We get exhausted – we struggle to delegate whether at home or at work because we don’t trust that our standard will be met if we do.
Instead of taming our anxiety, we become more anxious when our plans fall apart and we lose our so-called safety net.
But perhaps most importantly, we narrow down the lens through which we look at life. Our lens is set on ‘what problem needs to be fixed’.
We constantly scan our environment for things to fix, control, plan, and resolve. We narrow our focus so much that we no longer see the richness life has to offer. Our life literally loses part of its texture.
Control becomes addictive. Years ago, when control was a prominent part of my life, if I had a moment to sit still and do nothing, my mind would immediately start proactively looking for issues I needed to attend to.
We get caught in a cycle of controlling, managing, fixing life, which means we are moving away from actually living it.
We stop seeing the beauty, the joy, the vast expanse of experience that’s available to us.
And so, our desire to control life starts controlling us.
How do we end this cycle?
In the words of Tara Brach:
“It’s easy to feel that something bad will happen if we don’t maintain our habitual vigilance by thinking, judging, planning. Yet this is the very habit that keeps us trapped in resisting life. Only when we realise we can’t hold on to anything can we begin to relax our efforts to control our experience.”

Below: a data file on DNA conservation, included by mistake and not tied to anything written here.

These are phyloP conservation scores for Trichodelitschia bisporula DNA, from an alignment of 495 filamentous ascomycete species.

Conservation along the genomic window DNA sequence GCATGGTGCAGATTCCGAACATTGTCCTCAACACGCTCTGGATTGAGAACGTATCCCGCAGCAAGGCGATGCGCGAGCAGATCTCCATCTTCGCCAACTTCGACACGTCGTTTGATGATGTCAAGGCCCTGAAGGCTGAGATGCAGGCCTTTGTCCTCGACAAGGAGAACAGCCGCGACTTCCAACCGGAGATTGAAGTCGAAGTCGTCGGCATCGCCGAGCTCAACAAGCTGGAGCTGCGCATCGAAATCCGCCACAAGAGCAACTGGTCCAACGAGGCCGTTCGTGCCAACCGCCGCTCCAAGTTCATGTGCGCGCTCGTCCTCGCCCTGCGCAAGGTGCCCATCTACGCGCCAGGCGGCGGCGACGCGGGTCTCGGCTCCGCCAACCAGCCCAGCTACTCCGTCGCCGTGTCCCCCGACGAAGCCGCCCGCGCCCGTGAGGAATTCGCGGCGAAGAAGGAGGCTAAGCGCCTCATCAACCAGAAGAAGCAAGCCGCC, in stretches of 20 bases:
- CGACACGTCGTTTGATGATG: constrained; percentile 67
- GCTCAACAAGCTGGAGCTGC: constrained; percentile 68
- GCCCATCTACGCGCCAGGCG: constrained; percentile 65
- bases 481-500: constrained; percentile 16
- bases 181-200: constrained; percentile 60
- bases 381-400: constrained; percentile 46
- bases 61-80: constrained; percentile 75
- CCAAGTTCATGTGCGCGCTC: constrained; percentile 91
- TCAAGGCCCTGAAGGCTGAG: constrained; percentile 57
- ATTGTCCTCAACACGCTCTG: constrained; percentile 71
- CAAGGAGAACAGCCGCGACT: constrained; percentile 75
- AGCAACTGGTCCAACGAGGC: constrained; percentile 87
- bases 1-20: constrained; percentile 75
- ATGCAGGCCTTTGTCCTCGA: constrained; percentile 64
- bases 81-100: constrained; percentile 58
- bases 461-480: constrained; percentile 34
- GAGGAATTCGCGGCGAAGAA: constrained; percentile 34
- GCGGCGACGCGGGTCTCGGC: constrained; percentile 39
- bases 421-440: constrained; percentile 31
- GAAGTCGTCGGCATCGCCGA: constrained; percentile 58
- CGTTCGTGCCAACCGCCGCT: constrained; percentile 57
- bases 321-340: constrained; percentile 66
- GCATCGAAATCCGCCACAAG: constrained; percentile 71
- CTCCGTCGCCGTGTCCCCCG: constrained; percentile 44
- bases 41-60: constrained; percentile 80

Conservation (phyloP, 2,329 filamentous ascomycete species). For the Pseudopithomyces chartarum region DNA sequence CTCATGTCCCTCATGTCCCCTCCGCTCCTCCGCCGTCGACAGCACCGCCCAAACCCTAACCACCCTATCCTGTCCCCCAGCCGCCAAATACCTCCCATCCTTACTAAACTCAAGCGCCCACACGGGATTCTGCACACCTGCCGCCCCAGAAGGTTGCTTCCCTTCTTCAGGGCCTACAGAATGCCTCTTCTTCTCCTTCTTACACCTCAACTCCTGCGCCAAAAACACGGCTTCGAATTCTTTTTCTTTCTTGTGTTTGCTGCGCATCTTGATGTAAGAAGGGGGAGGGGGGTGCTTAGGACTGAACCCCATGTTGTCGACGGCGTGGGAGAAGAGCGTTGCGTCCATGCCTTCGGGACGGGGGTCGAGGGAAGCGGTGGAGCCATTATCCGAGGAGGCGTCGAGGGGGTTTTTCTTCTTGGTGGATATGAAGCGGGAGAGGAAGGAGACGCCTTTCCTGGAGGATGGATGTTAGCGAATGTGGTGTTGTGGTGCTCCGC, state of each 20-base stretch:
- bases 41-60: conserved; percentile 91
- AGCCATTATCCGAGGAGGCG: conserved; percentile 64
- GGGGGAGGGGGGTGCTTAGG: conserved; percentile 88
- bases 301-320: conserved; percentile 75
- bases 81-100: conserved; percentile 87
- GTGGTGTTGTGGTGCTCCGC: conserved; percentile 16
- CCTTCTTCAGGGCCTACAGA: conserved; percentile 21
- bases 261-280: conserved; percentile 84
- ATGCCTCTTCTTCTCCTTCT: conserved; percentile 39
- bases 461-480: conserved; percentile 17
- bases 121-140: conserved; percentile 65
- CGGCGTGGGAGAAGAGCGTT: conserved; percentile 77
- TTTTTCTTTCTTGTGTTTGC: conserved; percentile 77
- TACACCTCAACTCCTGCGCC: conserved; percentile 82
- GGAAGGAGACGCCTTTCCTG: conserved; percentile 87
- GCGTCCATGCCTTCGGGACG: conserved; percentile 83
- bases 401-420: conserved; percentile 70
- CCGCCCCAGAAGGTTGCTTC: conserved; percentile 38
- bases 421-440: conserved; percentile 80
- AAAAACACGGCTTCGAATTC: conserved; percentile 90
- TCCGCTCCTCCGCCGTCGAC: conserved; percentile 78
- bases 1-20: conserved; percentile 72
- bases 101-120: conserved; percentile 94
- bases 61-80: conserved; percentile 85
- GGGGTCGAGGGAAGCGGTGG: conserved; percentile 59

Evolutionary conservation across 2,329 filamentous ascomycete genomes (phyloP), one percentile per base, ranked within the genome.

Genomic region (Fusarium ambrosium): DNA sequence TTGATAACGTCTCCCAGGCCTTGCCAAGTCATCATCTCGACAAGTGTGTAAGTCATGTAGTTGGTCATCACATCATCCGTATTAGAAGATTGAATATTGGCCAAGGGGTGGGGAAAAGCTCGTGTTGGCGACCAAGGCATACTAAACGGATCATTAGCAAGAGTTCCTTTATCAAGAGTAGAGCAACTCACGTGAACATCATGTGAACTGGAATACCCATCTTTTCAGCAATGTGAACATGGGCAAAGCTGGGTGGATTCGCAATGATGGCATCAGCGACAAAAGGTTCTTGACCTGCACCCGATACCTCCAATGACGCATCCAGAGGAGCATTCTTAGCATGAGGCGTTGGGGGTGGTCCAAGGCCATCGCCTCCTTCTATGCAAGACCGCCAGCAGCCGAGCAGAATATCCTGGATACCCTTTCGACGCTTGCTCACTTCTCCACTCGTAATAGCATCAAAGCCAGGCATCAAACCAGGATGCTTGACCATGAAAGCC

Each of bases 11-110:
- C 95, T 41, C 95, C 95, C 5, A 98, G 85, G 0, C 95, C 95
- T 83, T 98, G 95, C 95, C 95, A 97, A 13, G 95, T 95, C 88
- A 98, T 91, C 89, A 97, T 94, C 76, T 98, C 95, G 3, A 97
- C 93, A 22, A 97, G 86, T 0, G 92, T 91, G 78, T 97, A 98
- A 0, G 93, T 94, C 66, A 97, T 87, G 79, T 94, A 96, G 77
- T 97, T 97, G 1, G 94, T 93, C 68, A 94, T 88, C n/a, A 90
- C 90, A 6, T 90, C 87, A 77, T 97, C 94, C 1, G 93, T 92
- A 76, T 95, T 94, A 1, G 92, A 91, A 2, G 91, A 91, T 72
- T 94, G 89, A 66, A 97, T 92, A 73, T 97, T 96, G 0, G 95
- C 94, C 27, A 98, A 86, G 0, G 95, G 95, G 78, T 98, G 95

Rather than controlling the outcome of our life situations to tame our worry and feel safe, we need to develop a deep knowing that we will be safe regardless of the outcome.
We do this by developing self-trust, which I define as the deeply rooted belief that we have the inner resilience to cope with anything life brings us. Self-trust is resourcing ourselves from within and trusting ourselves enough to know that we will be ok regardless of the outcome.
It isn’t a switch we can flick but a skill we learn and practice.
Here are a few tips to get you started:
- As always, it starts with awareness. Notice the desire to control arising and press pause deliberately. Pressing pause gives us the space to choose to respond to our urge to control intentionally rather than falling into our habitual way of being.
- Allow yourself to feel that desire without acting on it. It will feel uncomfortable and counter-intuitive at first, but stay persistent.
- Surrender to what is without giving in to the urge to change it. Remind yourself of what you can and can’t control and let go of your tight grip on what is outside of your control. Rather than running to your child to ‘fix’ their homework if it doesn’t look as neat as what you expected to see, it’s letting that be as it is.
Like most things, it’s a practice. It might feel unnatural to start with but over time, it will become easier and the desire to control will ease off as your self-trust develops.
So this week, I encourage you to practice letting go of the desire to control life in a small way. Trust yourself enough to be with what is, and know that you have the inner resources you need to be ok.